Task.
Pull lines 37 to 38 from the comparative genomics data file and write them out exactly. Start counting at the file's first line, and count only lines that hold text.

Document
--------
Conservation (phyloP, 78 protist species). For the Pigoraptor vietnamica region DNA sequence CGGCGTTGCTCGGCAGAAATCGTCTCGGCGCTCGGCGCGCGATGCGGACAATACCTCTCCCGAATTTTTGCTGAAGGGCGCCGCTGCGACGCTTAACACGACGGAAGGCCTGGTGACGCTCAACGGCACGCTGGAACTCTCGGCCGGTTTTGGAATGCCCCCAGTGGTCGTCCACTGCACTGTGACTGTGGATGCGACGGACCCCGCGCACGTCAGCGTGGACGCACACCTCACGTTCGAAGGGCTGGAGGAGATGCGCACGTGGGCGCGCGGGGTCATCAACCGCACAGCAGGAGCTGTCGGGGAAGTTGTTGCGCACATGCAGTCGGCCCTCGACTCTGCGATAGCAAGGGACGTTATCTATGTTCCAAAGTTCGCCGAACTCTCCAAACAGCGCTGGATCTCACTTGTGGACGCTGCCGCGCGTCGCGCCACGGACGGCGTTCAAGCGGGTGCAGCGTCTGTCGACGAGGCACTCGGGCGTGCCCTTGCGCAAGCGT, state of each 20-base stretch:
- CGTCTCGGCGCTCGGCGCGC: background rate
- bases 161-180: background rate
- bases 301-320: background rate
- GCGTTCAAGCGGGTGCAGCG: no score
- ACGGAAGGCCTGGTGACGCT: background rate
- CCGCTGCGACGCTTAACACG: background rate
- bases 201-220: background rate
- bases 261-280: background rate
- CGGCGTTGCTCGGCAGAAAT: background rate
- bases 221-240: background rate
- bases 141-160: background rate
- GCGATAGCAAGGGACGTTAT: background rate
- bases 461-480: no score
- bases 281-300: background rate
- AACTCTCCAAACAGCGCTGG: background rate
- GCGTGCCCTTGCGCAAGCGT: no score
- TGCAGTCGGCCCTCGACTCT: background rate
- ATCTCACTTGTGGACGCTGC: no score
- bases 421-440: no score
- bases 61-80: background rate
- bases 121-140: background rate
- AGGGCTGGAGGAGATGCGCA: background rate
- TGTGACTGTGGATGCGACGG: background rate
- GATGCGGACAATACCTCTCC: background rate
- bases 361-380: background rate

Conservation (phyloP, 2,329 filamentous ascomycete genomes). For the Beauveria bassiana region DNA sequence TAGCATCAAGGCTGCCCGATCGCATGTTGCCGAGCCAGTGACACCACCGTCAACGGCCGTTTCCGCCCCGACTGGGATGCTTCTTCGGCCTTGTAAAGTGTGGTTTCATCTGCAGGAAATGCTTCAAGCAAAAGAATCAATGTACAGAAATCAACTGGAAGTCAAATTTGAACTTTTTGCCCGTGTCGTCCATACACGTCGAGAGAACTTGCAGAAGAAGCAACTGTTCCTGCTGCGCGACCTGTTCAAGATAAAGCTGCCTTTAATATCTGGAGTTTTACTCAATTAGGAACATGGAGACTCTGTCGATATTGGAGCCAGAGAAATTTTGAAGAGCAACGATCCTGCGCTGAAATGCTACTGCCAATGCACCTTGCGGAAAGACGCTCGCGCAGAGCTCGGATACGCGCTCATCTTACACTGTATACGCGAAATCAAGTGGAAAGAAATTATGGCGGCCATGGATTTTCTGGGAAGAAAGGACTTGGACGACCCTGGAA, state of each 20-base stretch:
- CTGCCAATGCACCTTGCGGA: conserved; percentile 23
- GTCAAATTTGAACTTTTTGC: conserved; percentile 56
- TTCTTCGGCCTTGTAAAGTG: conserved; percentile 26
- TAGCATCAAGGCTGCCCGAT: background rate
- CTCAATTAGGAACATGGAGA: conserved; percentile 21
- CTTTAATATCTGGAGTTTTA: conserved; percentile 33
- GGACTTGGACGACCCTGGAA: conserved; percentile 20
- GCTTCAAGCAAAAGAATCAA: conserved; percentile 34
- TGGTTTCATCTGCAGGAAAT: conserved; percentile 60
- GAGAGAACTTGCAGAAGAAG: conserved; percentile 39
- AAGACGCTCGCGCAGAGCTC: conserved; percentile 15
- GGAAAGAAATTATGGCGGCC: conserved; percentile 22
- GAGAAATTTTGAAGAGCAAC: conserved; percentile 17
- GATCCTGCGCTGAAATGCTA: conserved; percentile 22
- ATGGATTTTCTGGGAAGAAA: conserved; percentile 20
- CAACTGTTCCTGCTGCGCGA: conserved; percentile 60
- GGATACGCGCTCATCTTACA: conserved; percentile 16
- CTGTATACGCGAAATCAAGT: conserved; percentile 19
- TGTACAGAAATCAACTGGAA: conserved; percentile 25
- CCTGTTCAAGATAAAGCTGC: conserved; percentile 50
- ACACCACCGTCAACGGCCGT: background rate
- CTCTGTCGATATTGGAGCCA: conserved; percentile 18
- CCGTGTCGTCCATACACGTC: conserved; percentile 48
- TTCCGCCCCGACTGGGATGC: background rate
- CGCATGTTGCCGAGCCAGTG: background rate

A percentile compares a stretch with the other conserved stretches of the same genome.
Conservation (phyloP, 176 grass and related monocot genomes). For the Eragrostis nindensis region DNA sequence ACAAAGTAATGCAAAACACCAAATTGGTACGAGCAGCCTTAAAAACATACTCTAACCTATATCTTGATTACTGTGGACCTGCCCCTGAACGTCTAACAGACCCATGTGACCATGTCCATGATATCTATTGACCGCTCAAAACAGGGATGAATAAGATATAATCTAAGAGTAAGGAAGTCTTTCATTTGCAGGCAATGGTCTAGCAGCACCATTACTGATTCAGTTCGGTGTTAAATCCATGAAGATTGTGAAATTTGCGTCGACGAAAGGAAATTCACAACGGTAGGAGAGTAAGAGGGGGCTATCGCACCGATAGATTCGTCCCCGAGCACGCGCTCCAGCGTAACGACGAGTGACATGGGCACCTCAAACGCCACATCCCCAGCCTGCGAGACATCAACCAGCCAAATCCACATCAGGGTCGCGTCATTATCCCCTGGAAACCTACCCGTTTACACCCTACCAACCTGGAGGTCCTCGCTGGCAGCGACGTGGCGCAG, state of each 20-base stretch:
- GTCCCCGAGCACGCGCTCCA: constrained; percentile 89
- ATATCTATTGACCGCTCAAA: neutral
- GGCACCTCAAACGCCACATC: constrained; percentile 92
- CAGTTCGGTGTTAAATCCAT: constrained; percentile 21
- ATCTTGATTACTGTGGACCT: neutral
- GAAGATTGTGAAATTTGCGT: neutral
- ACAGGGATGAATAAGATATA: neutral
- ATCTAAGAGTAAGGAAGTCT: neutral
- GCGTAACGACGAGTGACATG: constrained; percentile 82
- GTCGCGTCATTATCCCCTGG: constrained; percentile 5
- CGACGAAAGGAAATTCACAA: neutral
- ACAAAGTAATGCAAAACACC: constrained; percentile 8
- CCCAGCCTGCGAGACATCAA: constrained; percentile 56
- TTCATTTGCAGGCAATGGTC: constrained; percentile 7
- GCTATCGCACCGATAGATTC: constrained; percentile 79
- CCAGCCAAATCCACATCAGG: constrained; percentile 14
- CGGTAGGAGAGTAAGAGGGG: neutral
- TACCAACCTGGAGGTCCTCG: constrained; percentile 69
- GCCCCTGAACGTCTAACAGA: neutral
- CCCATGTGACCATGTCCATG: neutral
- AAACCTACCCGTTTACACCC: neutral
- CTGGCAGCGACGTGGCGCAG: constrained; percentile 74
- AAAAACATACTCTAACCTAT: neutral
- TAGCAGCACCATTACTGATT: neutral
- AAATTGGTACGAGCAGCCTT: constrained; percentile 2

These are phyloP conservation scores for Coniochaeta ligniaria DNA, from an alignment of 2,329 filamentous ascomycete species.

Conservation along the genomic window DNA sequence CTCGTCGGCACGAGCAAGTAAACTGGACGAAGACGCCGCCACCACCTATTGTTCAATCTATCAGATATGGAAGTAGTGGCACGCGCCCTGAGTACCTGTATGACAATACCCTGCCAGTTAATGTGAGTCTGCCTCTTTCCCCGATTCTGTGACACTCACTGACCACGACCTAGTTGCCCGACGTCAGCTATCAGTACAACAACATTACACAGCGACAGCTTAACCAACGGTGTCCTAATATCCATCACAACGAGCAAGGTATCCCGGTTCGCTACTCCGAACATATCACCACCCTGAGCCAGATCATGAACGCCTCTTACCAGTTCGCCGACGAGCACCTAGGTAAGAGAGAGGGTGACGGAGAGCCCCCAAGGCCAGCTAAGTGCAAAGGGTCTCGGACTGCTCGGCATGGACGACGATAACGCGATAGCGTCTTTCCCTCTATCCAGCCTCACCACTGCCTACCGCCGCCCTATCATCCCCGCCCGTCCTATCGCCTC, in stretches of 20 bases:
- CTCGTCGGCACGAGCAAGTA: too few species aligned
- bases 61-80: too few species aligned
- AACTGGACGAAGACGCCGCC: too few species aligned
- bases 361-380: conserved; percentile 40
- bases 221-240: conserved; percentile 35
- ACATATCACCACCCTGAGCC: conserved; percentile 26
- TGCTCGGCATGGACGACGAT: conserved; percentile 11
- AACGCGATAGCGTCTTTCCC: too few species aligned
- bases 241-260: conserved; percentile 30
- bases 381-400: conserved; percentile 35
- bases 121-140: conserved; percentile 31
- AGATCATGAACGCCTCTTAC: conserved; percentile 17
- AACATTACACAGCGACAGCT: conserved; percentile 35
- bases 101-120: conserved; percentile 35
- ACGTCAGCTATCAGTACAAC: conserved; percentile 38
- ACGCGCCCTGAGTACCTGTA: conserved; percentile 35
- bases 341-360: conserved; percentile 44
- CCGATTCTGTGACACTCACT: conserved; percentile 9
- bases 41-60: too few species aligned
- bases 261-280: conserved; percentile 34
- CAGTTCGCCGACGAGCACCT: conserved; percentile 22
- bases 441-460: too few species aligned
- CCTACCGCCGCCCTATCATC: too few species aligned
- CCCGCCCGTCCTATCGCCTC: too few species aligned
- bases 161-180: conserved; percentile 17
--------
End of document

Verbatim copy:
- GAGAGAACTTGCAGAAGAAG: conserved; percentile 39
- AAGACGCTCGCGCAGAGCTC: conserved; percentile 15